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In nearly every Christian-majority nation, tomorrow will be the second Easter Sunday with the stark choice of celebrating quietly, or risking contagion in churches. But in Jerusalem, where many residents have been inoculated in the worlds’s top vaccination program, a Good Friday procession was allowed to stream along the Via Dolorosa yesterday to the Church of the Holy Sepulcher, revered as the site of Christ’s crucifixion. One Catholic priest said it was “like a miracle” to see people gathered, but in the nearby West Bank most Palestinians still haven’t been immunized, and continue to wait for a new beginning.
What are your Easter plans, if you celebrate? Answer our PDB poll and see what others are saying.
2. Are U.S. Parks Beyond Saving?
Bow down to the recreation-industrial complex. That’s the National Park Service’s 21st-century imperative, writes This Land author Christopher Ketcham in Harper’s. Despite being founded in 1916 to preserve as well as display America’s natural treasures, conservation has lost out to a $778 billion recreation industry. And while a new Democratic president might seem its savior, the last one did little to ease the strain on overwhelmed parks that are increasingly open to damaging off-road vehicles and plagued with all manner of human leavings.The best way to save them, Ketcham argues, is to disband and replace the National Park Service.
While pandemic hot spots struggle to bury victims, Mexico’s Jalisco state was overflowing with bodies even before COVID-19. The problem near Guadalajara came to a head in September 2018, when a community noticed a truck trailer packed with bodies. The area was beset with murders from drug cartel violence and the local coroner may have lost one of his daughters as a result of his complaints. In 12 years, 13,578 people were murdered in Jalisco, so nameless bodies keep turning up. Today Mexico has more than 38,000 unidentified bodies and still struggles to match them to the 70,000 people reported missing.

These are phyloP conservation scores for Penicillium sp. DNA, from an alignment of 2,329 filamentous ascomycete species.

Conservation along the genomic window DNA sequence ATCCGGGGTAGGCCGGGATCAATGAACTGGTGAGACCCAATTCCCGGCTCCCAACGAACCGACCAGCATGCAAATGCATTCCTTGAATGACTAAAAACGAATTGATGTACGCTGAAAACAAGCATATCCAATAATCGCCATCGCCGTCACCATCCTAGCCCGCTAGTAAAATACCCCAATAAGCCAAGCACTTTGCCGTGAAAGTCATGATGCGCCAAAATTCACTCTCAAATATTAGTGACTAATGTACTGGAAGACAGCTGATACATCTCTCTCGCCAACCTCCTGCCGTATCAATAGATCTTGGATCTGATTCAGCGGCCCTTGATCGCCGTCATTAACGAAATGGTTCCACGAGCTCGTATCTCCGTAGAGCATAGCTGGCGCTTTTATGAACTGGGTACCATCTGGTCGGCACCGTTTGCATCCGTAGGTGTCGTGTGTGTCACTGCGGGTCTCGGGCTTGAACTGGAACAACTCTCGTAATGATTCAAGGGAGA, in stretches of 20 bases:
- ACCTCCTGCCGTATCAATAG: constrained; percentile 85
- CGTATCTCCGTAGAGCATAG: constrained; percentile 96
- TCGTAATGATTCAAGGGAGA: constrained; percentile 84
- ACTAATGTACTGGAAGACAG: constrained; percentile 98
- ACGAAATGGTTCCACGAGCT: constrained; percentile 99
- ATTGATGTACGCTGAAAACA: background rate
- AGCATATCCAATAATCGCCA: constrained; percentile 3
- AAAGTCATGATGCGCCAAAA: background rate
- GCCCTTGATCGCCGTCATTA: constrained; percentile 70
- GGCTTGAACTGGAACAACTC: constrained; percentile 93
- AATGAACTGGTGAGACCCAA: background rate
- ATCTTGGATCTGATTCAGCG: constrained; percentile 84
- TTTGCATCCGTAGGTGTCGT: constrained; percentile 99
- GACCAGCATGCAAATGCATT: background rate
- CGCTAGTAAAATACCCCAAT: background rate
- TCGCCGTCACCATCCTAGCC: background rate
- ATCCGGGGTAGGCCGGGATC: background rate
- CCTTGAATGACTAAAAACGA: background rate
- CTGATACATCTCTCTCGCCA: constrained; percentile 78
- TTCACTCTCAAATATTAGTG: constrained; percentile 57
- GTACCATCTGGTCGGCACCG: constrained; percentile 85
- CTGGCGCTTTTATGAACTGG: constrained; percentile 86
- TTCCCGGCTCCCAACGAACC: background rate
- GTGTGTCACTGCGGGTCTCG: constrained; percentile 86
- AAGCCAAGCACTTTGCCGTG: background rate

4. How Coppers Cracked Europe’s Biggest Book Theft
Like in a movie, they rappelled in from the roof. But it wasn’t gold bars or state secrets they were after but books stored in the transit warehouse near London’s Heathrow Airport. Like the 1543 volume in which Copernicus posits the radical theory that Earth and the planets revolve around the sun. Historian Marc Wortman lays out in Vanity Fair the steps that led police, including DNA from a car headrest, to a garage floor in Romania. There, an investigator from Bucharest watched nervously as a jackhammer broke concrete, fearing what it might do to $3.4 million worth of printed treasure underneath.
They’re voting with their feet. Major League Baseball is moving two events, the All-Star Game and its amateur draft, out of Atlanta in protest against Georgia’s restrictive new voting law, widely condemned as a ploy to disenfranchise Black voters. MLB announced that it “opposes restrictions at the ballot box,” which include curtailing early voting and outlawing giving water or food to people waiting in line to vote. The move comes as two of the state’s biggest corporations, Delta Air Lines and Coca-Cola, have voiced opposition to the law after a public outcry, suggesting baseball won’t be the last business to call a foul on the new law.
Today on The Carlos Watson Show, meet Sarah Jakes Roberts — social media’s resident minister, author of multiple bestselling books and daughter of the Rev. Bishop T.D. Jakes. Find out how she came to terms with becoming pregnant at the age of 13, how she worked to heal her “broken soul” through faith and service — and why she thinks her marriage is the best love story of all time. Oh, and you won’t want to miss her surprising hidden talent … as a trap rapper. Tune in now for an episode like no other.